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Tags: Incidence + Animal behavior

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  1. Practices and Perceptions of Animal Contact and Associated Health Outcomes in Pregnant Women and New Mothers

    Full-text: Available

    | Contributor(s):: Hsin-Yi Weng, Kimberly Ankrom

    Companion animals play an important role in our society. However, pregnant women and new mothers might have specific concerns about animal-associated health outcomes because of their altered immune function and posture as well as their newborn babies. The study was conducted to collect baseline...

  2. Behavioral and self-report measures influencing children's reported attachment to their dog

    | Contributor(s):: Hall, N. J., Liu, JingWen, Kertes, D., Wynne, C. D. L.

    Despite the prevalence of dogs as family pets and increased scientific interest in canine behavior, few studies have investigated characteristics of the child or dog that influence the child-dog relationship. In the present study, we explored how behavioral and some self-report measures influence...

  3. Does group size have an impact on welfare indicators in fattening pigs?

    | Contributor(s):: Meyer-Hamme, S. E. K., Lambertz, C., Gauly, M.

    Production systems for fattening pigs have been characterized over the last 2 decades by rising farm sizes coupled with increasing group sizes. These developments resulted in a serious public discussion regarding animal welfare and health in these intensive production systems. Even though large...

  4. Behavioral and self-report measures influencing children's reported attachment to their dog

    | Contributor(s):: Hall, N. J., Liu, JingWen, Kertes, D., Wynne, C. D. L.

    Despite the prevalence of dogs as family pets and increased scientific interest in canine behavior, few studies have investigated characteristics of the child or dog that influence the child-dog relationship. In the present study, we explored how behavioral and some self-report measures influence...

  5. Behavioral and self-report measures influencing children's reported attachment to their dog

    | Contributor(s):: Hall, N. J., Liu, JingWen, Kertes, D., Wynne, C. D. L.

    Despite the prevalence of dogs as family pets and increased scientific interest in canine behavior, few studies have investigated characteristics of the child or dog that influence the child-dog relationship. In the present study, we explored how behavioral and some self-report measures influence...

  6. On-farm qualitative behaviour assessment in sheep: repeated measurements across time, and association with physical indicators of flock health and welfare

    | Contributor(s):: Phythian, C. J., Michalopoulou, E., Cripps, P. J., Duncan, J. S., Wemelsfelder, F.

    Qualitative Behavioural Assessment (QBA) is a 'whole-animal' methodology that assesses the expressive qualities of animal behaviour using terms such as 'tense', 'relaxed', 'anxious', and 'content'. The reliability and validity of QBA as an indicator for on-farm welfare assessment in pigs, cattle,...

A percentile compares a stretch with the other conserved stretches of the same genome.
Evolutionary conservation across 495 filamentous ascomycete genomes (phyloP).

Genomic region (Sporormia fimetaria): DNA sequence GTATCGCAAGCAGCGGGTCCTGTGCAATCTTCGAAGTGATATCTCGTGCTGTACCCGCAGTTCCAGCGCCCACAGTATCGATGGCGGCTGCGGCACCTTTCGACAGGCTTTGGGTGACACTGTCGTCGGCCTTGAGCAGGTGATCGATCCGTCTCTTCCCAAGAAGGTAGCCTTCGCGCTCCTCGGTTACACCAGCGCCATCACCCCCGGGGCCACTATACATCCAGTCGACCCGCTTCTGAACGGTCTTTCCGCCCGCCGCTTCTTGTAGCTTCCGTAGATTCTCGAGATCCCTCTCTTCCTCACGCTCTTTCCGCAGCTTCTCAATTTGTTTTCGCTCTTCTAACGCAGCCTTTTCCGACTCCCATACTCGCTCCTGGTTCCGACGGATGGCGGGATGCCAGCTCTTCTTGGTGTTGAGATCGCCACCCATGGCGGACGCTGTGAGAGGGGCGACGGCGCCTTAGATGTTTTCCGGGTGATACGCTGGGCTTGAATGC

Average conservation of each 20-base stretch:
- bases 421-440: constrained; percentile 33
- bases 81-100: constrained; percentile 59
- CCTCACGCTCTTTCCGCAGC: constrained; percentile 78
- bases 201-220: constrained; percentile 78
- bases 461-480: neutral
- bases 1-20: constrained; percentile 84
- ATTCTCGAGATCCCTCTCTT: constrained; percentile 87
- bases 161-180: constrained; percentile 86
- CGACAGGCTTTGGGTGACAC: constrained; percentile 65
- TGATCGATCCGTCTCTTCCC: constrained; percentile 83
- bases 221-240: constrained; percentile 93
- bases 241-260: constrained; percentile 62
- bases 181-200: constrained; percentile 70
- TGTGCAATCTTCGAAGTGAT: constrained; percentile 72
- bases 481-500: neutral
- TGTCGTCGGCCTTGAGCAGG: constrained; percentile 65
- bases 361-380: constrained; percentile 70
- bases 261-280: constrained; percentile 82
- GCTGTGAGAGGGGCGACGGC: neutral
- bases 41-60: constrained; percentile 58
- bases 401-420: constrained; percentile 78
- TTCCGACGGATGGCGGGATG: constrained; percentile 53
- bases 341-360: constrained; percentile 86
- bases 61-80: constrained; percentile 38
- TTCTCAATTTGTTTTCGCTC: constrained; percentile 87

7. Can automated measures of lying time help assess lameness and leg lesions on tie-stall dairy farms?

    | Contributor(s):: Charlton, G. L., Bouffard, V., Gibbons, J., Vasseur, E., Haley, D. B., Pellerin, D., Rushen, J., Passille, A. M. de

    The time that dairy cows spend lying down is an important measure of their comfort and lameness and injuries to hocks and knees are associated with alterations in lying time. We examined whether automated measures of lying time could identify cows and farms with problems of lameness or leg...

  8. A welfare assessment scoring system for working equids - a method for identifying at risk populations and for monitoring progress of welfare enhancement strategies (trialed in Egypt)

    | Contributor(s):: Ali, A. B. A., El-Sayed, M. A., Matoock, M. Y., Fouad, M. A., Heleski, C. R.

    There are an estimated 112 million horses, donkeys and mules (i.e., working equids) in developing regions of the world. Though their roles are often fundamental to the well-being of the families they work for, their welfare is often severely compromised due to the limited resources and/or limited...

  9. Prevalence of stereotypies and its possible causes among captive Asian elephants ( Elephas maximus) in Tamil Nadu, India

    | Contributor(s):: Vanitha, Varadharajan, Thiyagesan, Krishnamoorthy, Baskaran, Nagarajan

    Animals in captivity are often confined in small barren enclosures, preventing adequate exercise, and socialization with conspecifics. Captivity is also known for depriving young individuals' association with maternal relatives by weaning away from their mothers' earlier than what their peers...

  10. Noise sensitivity in 17 dog breeds: prevalence, breed risk and correlation with fear in other situations

    | Contributor(s):: Storengen, L. M., Lingaas, F.